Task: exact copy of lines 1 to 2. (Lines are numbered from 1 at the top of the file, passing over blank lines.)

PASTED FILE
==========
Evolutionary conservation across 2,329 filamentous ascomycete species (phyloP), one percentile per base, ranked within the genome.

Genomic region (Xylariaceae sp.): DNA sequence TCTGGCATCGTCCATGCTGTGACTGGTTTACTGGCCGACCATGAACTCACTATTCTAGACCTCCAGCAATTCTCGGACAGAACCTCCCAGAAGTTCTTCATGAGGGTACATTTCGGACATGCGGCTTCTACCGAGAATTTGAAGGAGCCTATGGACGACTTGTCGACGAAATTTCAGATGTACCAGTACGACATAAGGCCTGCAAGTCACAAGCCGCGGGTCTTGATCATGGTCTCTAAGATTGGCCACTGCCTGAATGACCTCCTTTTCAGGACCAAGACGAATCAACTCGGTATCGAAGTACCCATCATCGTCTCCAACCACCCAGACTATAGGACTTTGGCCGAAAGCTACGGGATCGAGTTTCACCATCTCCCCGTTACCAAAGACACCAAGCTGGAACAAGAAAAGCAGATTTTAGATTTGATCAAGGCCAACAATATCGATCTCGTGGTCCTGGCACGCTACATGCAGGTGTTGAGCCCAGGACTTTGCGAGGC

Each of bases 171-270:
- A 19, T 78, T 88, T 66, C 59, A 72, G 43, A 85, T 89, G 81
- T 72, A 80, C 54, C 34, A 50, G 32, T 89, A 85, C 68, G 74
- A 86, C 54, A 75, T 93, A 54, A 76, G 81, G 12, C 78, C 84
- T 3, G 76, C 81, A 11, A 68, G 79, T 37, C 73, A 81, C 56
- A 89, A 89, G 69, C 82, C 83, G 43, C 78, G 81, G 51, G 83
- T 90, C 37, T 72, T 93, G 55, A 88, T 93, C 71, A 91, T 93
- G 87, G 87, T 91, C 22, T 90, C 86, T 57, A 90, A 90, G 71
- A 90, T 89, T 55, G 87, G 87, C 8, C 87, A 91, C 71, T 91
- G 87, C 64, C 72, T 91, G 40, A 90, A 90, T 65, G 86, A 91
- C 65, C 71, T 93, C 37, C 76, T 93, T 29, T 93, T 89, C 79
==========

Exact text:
Evolutionary conservation across 2,329 filamentous ascomycete species (phyloP), one percentile per base, ranked within the genome.

Genomic region (Xylariaceae sp.): DNA sequence TCTGGCATCGTCCATGCTGTGACTGGTTTACTGGCCGACCATGAACTCACTATTCTAGACCTCCAGCAATTCTCGGACAGAACCTCCCAGAAGTTCTTCATGAGGGTACATTTCGGACATGCGGCTTCTACCGAGAATTTGAAGGAGCCTATGGACGACTTGTCGACGAAATTTCAGATGTACCAGTACGACATAAGGCCTGCAAGTCACAAGCCGCGGGTCTTGATCATGGTCTCTAAGATTGGCCACTGCCTGAATGACCTCCTTTTCAGGACCAAGACGAATCAACTCGGTATCGAAGTACCCATCATCGTCTCCAACCACCCAGACTATAGGACTTTGGCCGAAAGCTACGGGATCGAGTTTCACCATCTCCCCGTTACCAAAGACACCAAGCTGGAACAAGAAAAGCAGATTTTAGATTTGATCAAGGCCAACAATATCGATCTCGTGGTCCTGGCACGCTACATGCAGGTGTTGAGCCCAGGACTTTGCGAGGC